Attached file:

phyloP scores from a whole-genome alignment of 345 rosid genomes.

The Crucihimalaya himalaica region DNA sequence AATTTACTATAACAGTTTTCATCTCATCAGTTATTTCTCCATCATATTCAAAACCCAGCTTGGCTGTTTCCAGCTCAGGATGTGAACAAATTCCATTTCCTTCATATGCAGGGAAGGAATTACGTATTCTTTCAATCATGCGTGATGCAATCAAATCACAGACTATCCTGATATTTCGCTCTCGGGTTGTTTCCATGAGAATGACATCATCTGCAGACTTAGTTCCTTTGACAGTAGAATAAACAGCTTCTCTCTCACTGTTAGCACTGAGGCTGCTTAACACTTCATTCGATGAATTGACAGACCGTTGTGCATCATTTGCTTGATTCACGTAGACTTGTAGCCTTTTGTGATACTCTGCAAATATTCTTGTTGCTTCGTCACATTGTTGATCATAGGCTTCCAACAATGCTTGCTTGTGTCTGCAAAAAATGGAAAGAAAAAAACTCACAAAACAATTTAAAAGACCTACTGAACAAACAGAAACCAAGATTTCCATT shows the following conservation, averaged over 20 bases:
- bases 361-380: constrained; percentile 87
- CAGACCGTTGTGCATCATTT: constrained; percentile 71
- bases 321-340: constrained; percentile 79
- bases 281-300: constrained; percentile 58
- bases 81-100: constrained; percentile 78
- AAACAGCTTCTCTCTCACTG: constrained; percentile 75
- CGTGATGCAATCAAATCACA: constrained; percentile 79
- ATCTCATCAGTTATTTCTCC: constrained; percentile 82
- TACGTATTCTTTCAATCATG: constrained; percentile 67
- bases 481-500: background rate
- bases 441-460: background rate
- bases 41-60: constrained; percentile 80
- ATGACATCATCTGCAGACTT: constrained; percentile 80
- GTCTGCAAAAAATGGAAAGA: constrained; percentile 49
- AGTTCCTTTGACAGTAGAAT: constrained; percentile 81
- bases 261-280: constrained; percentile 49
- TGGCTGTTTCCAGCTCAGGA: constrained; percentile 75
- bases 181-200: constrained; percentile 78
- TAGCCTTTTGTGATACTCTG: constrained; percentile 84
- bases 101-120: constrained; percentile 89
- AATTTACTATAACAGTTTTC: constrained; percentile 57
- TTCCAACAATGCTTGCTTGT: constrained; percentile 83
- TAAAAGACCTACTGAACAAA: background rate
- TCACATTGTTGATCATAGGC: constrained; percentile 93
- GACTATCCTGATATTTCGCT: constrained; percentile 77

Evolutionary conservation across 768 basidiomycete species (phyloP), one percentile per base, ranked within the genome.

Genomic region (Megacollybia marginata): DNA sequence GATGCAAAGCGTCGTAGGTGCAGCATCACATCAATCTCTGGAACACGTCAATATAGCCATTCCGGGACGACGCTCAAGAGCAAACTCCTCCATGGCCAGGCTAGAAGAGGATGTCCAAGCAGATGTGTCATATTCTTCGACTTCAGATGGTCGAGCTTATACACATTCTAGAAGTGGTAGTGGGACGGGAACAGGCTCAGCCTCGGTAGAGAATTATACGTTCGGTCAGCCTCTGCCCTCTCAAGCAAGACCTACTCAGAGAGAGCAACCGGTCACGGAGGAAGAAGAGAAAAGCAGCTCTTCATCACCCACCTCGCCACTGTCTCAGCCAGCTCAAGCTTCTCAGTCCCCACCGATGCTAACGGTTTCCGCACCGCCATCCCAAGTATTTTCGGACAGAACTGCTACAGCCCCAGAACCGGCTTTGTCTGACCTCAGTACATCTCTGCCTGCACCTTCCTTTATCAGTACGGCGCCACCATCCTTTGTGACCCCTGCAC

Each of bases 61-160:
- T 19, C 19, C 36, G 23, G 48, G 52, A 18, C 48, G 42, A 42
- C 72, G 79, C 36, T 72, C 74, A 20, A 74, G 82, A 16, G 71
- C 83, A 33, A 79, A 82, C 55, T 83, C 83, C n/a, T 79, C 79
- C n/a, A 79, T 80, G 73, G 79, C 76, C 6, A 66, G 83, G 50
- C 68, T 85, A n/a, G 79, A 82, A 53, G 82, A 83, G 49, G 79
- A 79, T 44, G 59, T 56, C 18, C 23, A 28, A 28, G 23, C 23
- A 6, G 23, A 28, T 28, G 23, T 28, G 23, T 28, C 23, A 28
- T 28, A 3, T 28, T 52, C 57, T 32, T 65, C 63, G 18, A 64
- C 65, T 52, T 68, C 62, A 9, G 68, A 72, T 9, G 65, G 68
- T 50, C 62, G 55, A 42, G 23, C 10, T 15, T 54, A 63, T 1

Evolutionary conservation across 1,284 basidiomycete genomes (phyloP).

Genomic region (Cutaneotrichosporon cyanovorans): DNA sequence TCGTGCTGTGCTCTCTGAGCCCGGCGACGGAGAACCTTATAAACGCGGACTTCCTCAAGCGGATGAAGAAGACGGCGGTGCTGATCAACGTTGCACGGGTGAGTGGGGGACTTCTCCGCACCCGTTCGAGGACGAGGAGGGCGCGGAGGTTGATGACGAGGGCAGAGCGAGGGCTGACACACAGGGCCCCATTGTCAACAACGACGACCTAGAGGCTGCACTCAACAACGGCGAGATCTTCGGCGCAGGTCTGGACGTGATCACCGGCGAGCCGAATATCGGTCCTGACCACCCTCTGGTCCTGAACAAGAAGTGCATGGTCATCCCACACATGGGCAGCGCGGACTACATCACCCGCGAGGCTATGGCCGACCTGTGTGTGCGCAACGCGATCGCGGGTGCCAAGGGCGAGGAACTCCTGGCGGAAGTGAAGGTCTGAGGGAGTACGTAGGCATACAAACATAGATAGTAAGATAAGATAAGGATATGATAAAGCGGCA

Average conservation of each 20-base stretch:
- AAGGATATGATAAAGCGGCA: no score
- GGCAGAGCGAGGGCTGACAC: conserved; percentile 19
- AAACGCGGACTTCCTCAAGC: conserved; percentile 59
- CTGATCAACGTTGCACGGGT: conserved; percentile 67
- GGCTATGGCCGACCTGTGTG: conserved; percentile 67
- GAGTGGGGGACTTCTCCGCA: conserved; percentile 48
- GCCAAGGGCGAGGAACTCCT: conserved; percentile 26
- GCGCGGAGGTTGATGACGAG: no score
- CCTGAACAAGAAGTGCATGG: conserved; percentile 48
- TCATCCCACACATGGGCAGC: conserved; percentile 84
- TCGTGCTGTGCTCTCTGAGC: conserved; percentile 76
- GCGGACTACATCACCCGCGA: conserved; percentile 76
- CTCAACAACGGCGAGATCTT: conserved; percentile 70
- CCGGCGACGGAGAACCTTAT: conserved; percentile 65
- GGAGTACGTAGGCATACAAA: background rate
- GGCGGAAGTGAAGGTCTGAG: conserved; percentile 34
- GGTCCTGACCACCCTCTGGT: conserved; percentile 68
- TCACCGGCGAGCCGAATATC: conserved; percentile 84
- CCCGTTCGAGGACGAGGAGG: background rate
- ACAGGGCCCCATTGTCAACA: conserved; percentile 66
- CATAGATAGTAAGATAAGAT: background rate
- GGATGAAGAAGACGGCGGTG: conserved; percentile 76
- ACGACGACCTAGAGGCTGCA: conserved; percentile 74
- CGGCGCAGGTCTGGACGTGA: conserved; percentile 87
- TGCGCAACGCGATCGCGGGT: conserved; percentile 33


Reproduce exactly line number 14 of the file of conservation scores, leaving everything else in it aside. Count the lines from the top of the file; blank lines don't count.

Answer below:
- bases 41-60: constrained; percentile 80